As Facebook shares continue to plummet, dropping another 4% last night to SU$19.16 (around half their float price of US$38), it turns out not everyone is disappointed by the dour share price performance of Mark Zuckerberg’s social network. As insiders like Peter Thiel sell their stock (Thiel reportedly reaped US$400 million last week from offloading his remaining Facebook shares), bankers who advised the company have actually benefited from the stock’s drop.
Advisors on the Facebook float collected US$176 million for their sage advice on the IPO. However, as The Wall Street Journal‘s Lynne Cowan explained, lead underwriter Morgan Stanley actually made another US$100 million on top of their US$50 million in fees through a “short” position on Facebook shares. Cowan noted:
“In IPOs, underwriters are allowed to sell about 15% more shares than the total deal size to investors the night before a stock begins trading. This creates a short position of shares sold that the banks don’t actually own, and it can stay on the bankers’ books for 30 days. The short position is created to allow underwriters to stabilize the stock in its early days of trading.”
Just to clarify (and Morgan Stanley foe Henry Blodget also does a good job), underwriters like Morgan Stanley don’t take a naked short position like a hedge fund such as Jim Chanos or Henry Paulson. That would be too egregious, even for a Wall Street bank. Instead, they use what appears to be completely legitimate mechanisms to profit at the expense of their clients and investors.
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As Cowan explained, underwriters are permitted to sell 15% more shares in a listing company than are actually available as part of the float. This is part of what’s called a “greenshoe”. In essence, if a company’s shares drop immediately after listing, to “stabilise” the price (in other words, stop the share price falling too much), the underwriter will buy shares to keep the price up. Banks explain the purpose of this as to prevent volatility (others who are less polite may call it market manipulation).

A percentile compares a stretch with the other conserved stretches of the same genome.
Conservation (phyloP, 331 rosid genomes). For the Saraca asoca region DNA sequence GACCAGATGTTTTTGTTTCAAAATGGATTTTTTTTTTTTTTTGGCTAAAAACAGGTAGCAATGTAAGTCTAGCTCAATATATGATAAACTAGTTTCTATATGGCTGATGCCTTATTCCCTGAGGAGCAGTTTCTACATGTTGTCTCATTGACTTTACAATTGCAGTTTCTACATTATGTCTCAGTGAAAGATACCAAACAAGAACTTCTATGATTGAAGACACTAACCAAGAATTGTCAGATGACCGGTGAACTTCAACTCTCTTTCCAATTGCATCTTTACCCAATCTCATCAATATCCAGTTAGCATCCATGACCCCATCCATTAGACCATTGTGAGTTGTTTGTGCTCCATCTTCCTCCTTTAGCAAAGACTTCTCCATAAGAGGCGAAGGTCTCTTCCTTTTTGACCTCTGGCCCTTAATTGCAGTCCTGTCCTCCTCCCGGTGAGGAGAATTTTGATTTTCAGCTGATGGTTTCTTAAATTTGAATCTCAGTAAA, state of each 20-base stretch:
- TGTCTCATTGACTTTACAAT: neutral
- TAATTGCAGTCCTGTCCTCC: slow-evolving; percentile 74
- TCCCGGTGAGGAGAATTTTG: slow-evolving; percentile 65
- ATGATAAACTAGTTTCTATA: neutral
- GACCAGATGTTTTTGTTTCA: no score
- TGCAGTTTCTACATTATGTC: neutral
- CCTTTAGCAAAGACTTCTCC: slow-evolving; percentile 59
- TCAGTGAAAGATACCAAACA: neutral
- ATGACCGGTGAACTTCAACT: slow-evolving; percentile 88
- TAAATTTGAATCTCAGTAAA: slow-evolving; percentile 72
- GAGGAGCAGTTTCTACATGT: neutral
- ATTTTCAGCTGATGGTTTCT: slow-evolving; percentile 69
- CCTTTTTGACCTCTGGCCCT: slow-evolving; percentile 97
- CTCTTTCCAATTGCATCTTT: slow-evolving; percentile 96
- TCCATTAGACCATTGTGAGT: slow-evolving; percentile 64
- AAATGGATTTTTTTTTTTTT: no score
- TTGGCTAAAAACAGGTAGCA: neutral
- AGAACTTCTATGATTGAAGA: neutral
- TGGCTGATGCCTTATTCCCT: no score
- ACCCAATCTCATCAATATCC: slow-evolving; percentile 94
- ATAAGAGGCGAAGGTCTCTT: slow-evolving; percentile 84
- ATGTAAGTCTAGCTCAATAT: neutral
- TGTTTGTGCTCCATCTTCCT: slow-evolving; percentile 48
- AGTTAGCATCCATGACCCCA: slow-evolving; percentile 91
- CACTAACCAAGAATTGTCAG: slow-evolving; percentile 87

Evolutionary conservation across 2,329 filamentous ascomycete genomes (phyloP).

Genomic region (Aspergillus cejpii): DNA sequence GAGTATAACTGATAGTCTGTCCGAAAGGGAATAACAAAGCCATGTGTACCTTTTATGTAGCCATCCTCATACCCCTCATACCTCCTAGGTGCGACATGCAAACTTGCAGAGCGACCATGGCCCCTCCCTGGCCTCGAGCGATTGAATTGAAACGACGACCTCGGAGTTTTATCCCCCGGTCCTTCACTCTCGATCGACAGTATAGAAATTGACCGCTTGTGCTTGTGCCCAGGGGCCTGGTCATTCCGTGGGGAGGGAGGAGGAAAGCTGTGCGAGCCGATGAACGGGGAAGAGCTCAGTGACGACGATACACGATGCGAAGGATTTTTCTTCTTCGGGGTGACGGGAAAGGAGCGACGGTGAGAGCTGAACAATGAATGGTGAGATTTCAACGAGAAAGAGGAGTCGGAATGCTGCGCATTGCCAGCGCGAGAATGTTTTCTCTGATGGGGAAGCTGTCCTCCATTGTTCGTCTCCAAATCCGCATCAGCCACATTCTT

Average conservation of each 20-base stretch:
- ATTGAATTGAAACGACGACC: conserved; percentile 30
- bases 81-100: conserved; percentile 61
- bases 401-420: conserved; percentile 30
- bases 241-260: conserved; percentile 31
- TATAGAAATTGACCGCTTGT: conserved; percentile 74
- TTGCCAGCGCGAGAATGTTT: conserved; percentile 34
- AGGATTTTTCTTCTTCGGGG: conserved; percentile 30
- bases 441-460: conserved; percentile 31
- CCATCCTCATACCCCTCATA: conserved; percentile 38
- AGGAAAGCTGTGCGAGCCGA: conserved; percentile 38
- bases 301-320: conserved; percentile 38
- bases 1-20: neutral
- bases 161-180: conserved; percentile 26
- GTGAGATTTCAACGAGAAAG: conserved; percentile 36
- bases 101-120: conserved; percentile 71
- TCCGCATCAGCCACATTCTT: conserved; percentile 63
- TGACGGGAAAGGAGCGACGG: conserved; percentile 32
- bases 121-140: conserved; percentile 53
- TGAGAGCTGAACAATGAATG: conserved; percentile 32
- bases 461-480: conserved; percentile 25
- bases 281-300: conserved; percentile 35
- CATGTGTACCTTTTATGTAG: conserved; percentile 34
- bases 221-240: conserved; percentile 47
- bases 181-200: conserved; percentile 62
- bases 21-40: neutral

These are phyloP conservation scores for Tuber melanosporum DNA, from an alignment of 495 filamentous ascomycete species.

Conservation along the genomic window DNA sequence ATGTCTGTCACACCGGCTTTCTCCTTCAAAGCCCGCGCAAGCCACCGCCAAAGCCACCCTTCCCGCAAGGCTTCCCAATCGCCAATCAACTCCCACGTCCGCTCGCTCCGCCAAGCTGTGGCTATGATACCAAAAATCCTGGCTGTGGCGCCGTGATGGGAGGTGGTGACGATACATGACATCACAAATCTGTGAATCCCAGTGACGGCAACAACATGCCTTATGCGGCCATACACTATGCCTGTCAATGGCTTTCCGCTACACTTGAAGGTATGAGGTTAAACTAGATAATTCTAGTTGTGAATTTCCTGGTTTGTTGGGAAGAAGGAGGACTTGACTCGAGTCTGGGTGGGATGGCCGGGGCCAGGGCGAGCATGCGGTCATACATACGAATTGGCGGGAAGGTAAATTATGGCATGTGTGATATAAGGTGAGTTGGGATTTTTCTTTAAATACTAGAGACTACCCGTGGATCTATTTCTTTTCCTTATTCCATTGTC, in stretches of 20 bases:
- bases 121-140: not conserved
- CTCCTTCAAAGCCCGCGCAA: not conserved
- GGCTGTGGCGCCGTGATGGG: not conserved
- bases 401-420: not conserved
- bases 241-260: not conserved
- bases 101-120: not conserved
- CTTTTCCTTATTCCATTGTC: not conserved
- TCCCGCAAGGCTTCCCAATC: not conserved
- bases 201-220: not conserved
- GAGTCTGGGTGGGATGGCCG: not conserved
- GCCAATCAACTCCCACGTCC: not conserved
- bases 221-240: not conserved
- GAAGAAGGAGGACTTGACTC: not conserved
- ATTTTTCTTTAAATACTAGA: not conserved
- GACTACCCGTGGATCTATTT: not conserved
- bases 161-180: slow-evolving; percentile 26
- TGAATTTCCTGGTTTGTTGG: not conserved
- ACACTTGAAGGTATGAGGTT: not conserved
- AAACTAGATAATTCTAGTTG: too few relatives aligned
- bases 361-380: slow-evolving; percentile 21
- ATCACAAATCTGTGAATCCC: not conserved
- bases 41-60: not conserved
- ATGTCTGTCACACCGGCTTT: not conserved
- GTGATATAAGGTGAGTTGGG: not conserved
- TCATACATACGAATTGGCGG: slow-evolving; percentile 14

Fortunately for the bank if the shares go up in value, it can simply rebuy them at the float price, so it bears no downside risk — but the kicker is if the share price falls, the bank can rebuy at the market price — crystallising a windfall profit. As Blodget noted:
“The fact that Facebook’s underwriters made an extra $100 million on the Facebook IPO from shorting Facebook’s stock — while the clients who bought the stock lost their shirts — is just yet another example of the heads-we-win, tails-you-lose structure of Wall Street.”
Blodget isn’t fully correct. Morgan Stanley has two clients: the first, Facebook, is the one paying the bills and awarding the mandate; the second, Morgan Stanley’s retail and wholesale clients who actually buy the securities they’re selling. For the first group of clients, the Facebook float was a remarkable success, with investors paying what appears to be far more than the intrinsic value of the company. Or to put it another way, insiders sold shares for a lot more than what they were worth to gullible outsides. Of course, when this happens, the second group of clients lose a lot of trust in banks like Stanley (and they wouldn’t be impressed to know that their broker is profiting at their expense either).
If this seems unfair, it is. But don’t expect any changes coming from Washington. As Bloomberg reported earlier this year, “President Barack Obama’s largest campaign donors last month included employees of Wells Fargo, JPMorgan Chase and Goldman Sachs Group” while “eight of the 10 biggest donors to Romney … worked for banks and investment funds”.